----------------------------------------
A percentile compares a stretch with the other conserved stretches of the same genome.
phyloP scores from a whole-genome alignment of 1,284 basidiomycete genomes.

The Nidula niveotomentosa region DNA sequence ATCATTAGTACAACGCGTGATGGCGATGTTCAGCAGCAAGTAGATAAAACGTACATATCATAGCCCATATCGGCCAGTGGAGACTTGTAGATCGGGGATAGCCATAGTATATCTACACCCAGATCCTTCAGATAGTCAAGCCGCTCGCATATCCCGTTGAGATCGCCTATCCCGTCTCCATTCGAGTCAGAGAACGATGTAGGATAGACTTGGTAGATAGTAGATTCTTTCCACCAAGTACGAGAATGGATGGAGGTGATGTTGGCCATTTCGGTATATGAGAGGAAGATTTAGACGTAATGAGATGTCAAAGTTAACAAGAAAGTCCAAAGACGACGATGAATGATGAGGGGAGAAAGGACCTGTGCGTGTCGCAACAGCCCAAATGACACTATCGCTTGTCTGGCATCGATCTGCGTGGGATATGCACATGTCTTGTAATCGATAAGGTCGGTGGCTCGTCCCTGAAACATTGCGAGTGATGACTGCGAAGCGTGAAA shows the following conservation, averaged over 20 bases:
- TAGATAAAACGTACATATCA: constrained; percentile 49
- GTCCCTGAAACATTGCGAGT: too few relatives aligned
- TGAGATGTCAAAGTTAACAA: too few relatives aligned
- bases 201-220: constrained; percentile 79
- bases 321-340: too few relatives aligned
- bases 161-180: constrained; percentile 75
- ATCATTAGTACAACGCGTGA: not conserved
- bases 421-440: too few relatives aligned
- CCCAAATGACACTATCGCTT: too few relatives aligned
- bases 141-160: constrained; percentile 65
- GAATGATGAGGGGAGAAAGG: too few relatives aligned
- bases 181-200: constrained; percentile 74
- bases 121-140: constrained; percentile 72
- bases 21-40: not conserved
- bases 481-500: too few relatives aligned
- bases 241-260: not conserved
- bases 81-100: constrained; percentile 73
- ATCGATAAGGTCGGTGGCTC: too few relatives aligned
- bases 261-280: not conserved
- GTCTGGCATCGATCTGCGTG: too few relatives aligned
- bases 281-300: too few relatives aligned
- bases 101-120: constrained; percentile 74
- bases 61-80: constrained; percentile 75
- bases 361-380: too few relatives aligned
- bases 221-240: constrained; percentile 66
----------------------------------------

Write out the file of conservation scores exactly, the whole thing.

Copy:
A percentile compares a stretch with the other conserved stretches of the same genome.
phyloP scores from a whole-genome alignment of 1,284 basidiomycete genomes.

The Nidula niveotomentosa region DNA sequence ATCATTAGTACAACGCGTGATGGCGATGTTCAGCAGCAAGTAGATAAAACGTACATATCATAGCCCATATCGGCCAGTGGAGACTTGTAGATCGGGGATAGCCATAGTATATCTACACCCAGATCCTTCAGATAGTCAAGCCGCTCGCATATCCCGTTGAGATCGCCTATCCCGTCTCCATTCGAGTCAGAGAACGATGTAGGATAGACTTGGTAGATAGTAGATTCTTTCCACCAAGTACGAGAATGGATGGAGGTGATGTTGGCCATTTCGGTATATGAGAGGAAGATTTAGACGTAATGAGATGTCAAAGTTAACAAGAAAGTCCAAAGACGACGATGAATGATGAGGGGAGAAAGGACCTGTGCGTGTCGCAACAGCCCAAATGACACTATCGCTTGTCTGGCATCGATCTGCGTGGGATATGCACATGTCTTGTAATCGATAAGGTCGGTGGCTCGTCCCTGAAACATTGCGAGTGATGACTGCGAAGCGTGAAA shows the following conservation, averaged over 20 bases:
- TAGATAAAACGTACATATCA: constrained; percentile 49
- GTCCCTGAAACATTGCGAGT: too few relatives aligned
- TGAGATGTCAAAGTTAACAA: too few relatives aligned
- bases 201-220: constrained; percentile 79
- bases 321-340: too few relatives aligned
- bases 161-180: constrained; percentile 75
- ATCATTAGTACAACGCGTGA: not conserved
- bases 421-440: too few relatives aligned
- CCCAAATGACACTATCGCTT: too few relatives aligned
- bases 141-160: constrained; percentile 65
- GAATGATGAGGGGAGAAAGG: too few relatives aligned
- bases 181-200: constrained; percentile 74
- bases 121-140: constrained; percentile 72
- bases 21-40: not conserved
- bases 481-500: too few relatives aligned
- bases 241-260: not conserved
- bases 81-100: constrained; percentile 73
- ATCGATAAGGTCGGTGGCTC: too few relatives aligned
- bases 261-280: not conserved
- GTCTGGCATCGATCTGCGTG: too few relatives aligned
- bases 281-300: too few relatives aligned
- bases 101-120: constrained; percentile 74
- bases 61-80: constrained; percentile 75
- bases 361-380: too few relatives aligned
- bases 221-240: constrained; percentile 66